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Overview of Freedom Firm's Horse Therapy Program from 2006-2013

The idea for incorporating horses into Freedom Firm's aftercare program originated with Mala Malstead in 2006. While spending her teen years in the U.S. after growing up on the OM ship Logos, working with horses after school was a stabilizing and healing activity. Horses provided a healthy alternative to the activities that attracted most of her peers. Working with horses taught her responsibility, care, and the value of hard work. This experience was the seed for Freedom Firm’s therapeutic horse program.

When Mala and her husband Greg and their family of four moved to the mountain town of Ooty, Tamil Nadu, India, Mala realized it was the perfect place for horses and the perfect place for girls who had been deeply traumatized through sex-trafficking. Unlike most places in India, Ooty was full of horses. A two-hundred-year-old racetrack formed a green nucleus in the center of the city and every year 700 racehorses were brought from around India for a two-month season of racing. Local men ran tourist horse rides year-round through the town.

With the inception of the Aftercare home and Freedom Firm's first rescued girls, Freedom Firm’s horse program began with two horses rescued as racetrack cast-offs. Jade and Caspian were neglected thoroughbreds; Mala, her children, and the rescued girls had many experiences caring for them. Rescued girl Kasturi was in the aftercare home in Ooty during Caspian’s time and related to his fear-driven habits of biting and kicking. Confiding in Mala, Kasturi shared that she felt like Caspian in her desire to attack people when she was afraid and angry.

In 2008, Onima, Jamilla, Sasi, and Reha resided in the Freedom Firm aftercare home. The girls varied in their enjoyment of the horses. Onima was the most receptive. She often worked with Mala and the horses and enjoyed showing other girls how to do the same. Jamilla was extremely resistant. She didn’t naturally take a liking to the horses, and it was often a battle to get her to even come. Sasi seemed disengaged or neutral during most of the horse therapy sessions. Reha was willing and interested when she was present.

Anne Walters, former employee of Crystal Peaks Youth Ranch, joined Leg Up in 2009-2012 as horse therapy director of Leg Up and took over many of the responsibilities of growing the program from Mala. She focused on teaching the girls the foundation of trust, respect, and understanding (or communication) required in working with horses and the cross-overs into human relationships.

When rescued girl Esther first arrived in Ooty, (then Rizwana), she had recently given a baby up for adoption. Anne introduced her to Hercules, an orphaned pony, hoping that she might begin healing through the time spent with him. She had many questions about him and how his mother died. Later that week we discovered that Esther's own mother had died when she was young. She had been relating to Hercules not as a mother, but as a child who had lost a mother. She consistently shows compassion for the horses in ways we haven’t seen her express for people. This is an example of the bridge horse therapy has the potential to create. Encouraging compassion and empathy for horses helps troubled individuals express the same towards people.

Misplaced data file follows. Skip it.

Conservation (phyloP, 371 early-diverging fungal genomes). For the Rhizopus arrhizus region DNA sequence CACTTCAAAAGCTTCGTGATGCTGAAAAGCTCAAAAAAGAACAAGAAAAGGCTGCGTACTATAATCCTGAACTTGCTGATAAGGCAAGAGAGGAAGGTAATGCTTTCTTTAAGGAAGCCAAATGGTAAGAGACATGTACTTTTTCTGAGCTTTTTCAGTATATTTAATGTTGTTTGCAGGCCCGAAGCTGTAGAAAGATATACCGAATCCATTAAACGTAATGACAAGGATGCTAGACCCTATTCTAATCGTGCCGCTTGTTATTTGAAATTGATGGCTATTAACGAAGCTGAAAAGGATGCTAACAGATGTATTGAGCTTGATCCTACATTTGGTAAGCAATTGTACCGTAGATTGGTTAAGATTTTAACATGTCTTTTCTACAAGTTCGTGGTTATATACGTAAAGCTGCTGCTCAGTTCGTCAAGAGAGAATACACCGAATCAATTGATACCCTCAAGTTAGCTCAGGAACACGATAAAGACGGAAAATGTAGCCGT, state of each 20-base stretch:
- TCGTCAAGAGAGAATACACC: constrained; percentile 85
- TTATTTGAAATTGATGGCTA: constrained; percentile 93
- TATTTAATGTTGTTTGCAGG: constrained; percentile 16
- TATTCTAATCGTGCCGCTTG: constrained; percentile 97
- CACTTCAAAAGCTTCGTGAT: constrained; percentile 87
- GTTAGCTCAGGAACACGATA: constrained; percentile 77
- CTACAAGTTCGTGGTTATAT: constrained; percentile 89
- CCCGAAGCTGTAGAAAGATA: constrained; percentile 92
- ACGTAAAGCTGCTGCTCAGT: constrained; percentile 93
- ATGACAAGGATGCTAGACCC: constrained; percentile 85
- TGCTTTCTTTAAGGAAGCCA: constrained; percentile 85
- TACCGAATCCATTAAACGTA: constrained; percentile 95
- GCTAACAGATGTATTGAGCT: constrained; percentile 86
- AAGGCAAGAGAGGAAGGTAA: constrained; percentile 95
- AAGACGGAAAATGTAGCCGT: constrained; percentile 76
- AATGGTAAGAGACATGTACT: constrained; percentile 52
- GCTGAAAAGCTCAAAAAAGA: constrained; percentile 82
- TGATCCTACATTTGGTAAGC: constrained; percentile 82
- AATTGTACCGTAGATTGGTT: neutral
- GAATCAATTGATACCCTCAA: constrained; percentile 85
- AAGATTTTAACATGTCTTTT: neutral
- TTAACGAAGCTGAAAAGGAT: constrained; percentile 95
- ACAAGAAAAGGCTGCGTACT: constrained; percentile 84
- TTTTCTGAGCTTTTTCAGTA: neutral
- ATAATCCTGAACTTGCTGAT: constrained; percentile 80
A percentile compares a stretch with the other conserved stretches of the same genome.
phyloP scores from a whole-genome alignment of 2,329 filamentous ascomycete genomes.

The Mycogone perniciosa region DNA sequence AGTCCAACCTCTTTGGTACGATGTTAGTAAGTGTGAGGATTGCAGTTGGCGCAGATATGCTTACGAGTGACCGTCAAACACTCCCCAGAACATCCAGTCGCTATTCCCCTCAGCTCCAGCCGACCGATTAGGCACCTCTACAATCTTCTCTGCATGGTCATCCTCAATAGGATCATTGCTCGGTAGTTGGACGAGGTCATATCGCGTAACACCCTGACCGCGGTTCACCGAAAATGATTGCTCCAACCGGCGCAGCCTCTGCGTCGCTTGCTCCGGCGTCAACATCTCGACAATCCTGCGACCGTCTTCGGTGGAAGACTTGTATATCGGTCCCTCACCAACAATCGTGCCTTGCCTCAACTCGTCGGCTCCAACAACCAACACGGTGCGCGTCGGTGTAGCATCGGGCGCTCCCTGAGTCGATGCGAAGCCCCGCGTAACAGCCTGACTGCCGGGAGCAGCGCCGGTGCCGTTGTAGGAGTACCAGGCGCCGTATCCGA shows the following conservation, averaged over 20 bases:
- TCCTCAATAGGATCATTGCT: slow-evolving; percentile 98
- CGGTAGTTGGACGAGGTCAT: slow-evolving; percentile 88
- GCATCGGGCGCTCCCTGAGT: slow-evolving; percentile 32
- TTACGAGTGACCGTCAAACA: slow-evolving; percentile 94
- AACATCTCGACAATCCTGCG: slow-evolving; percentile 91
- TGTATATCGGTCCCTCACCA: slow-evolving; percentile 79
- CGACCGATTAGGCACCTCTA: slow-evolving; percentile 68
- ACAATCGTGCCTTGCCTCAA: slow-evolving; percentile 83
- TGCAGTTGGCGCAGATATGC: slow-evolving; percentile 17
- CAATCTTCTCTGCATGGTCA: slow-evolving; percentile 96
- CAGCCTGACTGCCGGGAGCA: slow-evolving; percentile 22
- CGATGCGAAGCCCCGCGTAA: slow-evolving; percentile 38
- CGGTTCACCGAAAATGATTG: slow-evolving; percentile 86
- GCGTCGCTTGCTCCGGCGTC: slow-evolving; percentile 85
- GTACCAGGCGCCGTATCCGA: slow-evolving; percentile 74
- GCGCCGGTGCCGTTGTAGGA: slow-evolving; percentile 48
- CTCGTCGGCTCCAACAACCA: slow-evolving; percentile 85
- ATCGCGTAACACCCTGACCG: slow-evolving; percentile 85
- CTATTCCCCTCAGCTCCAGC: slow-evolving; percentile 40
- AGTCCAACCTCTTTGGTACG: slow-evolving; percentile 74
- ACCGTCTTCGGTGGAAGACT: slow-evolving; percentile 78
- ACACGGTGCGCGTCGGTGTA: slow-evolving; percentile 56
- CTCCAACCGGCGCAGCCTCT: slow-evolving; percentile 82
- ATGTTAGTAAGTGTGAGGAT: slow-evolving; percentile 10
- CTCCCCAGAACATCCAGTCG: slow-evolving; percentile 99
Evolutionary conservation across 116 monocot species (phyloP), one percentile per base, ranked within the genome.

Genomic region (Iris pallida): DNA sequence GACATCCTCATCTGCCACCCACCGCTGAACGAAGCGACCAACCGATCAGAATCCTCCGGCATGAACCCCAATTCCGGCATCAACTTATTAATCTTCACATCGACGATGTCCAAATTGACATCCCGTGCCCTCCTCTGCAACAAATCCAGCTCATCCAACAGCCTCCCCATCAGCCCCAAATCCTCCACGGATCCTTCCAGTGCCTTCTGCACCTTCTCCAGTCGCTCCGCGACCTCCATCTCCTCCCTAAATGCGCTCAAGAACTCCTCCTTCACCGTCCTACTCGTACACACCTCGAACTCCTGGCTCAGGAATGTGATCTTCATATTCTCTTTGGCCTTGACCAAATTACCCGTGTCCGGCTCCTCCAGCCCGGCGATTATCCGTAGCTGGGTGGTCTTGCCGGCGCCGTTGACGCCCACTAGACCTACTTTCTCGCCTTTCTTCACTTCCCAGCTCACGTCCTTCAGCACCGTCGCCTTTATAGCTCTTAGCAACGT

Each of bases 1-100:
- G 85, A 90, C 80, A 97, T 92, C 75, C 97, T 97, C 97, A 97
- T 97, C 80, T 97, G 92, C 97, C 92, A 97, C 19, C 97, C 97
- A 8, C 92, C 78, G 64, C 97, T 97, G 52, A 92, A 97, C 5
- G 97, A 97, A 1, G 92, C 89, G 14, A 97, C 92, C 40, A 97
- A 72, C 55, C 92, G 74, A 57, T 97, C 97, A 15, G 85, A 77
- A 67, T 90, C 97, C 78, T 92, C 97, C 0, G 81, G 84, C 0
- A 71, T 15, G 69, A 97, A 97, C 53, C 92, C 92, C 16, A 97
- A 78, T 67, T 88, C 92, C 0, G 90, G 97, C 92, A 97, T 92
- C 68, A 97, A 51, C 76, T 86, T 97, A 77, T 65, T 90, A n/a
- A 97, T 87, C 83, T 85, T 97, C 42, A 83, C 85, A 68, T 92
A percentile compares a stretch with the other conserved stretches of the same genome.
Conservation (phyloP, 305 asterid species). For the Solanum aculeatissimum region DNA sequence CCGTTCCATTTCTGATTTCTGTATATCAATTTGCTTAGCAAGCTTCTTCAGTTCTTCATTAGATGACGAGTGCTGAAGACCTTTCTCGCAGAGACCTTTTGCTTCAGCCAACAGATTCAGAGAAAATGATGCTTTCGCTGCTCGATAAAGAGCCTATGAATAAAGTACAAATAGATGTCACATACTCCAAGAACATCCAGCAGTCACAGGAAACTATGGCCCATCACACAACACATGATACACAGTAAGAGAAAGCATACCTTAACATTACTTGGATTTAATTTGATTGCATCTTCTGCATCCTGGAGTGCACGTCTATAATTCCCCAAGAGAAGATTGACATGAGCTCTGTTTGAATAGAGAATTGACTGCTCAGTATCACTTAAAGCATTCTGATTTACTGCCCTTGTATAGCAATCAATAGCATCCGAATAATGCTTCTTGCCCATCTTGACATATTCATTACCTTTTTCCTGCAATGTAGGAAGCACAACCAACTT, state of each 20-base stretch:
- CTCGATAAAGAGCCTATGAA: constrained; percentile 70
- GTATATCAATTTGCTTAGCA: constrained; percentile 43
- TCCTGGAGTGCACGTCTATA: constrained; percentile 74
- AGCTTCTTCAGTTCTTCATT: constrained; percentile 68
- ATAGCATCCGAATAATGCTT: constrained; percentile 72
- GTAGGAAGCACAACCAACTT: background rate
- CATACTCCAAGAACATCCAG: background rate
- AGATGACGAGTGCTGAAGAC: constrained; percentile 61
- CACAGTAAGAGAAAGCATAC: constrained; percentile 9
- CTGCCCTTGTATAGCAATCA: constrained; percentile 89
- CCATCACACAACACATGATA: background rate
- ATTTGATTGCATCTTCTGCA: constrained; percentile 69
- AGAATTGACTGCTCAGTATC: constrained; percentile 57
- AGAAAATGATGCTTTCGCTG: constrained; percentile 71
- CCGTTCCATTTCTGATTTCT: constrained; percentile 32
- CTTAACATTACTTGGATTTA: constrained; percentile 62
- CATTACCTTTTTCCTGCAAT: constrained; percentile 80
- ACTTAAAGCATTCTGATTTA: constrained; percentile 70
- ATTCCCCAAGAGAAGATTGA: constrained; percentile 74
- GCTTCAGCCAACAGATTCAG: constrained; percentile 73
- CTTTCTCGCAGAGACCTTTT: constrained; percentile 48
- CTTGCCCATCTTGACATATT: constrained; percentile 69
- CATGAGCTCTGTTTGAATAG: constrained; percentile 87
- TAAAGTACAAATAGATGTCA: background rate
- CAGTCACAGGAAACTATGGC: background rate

The first three years of Leg Up focused on the rescued girls as the recipients of therapy. As we analyzed the results of the program we felt that something more that needed to be done. Too often the girls took advantage of therapy time, either rebelling against staff or fighting with other girls during the peer session.

In 2010, we began working with local groups of disabled children to provide therapy with the help of the rescued girls. Initially, we started this simply because we wanted the ponies to be used more often during the week. Very quickly we realized that we had stumbled on something powerful.

Suddenly, instead of therapy being solely focused on the girls and their needs, therapy was focused on disabled children. The girls became peers with the Leg Up staff; they became volunteers; they were on the same level. They had to mature and reach out and show compassion. We saw a huge leap in their levels of growth, responsibility, and empathy. They stopped focusing on their own pain and instead became incredibly thankful that God had given them fully functional bodies and minds. They stopped feeling sorry for themselves and instead began to see all the blessings God had provided.

Today, Leg Up reaches two distinct groups: girls rescued from prostitution and poverty-stricken disabled children. We believe that horse therapy effectively teaches compassion when rescued girls focus not on themselves, but on others. A documentary called Horse And Rider follows the lives of two of our rescued girls, Asha and Mangala. During the last 5 minutes of the film, Asha says, “These children cannot walk and cannot talk, but God has given me two hands and two legs. God has given me a good life..." When a girl who has been raped multiple times can say that, we know the horse program, Leg Up, has played a powerful part in her understanding of God.

Anne Walters left Leg Up in 2012, and Mala Malstead resumed directorship. In 2013 Laura Webster joined Leg Up for a year and facilitated a partnership between Hebron School and Leg Up. Many school children participated twice a week to help provide therapy at a local home for disabled children.

Today, horse therapy is a regular Saturday morning event, with four or five rescued girls, Mala, her children, and other volunteers who join together for a couple hours of serving anywhere from 5-8 disabled children. An additional 50-70 rescued girls from all over India participate in a Leg Up riding day as part of the Avalanche camps each year.


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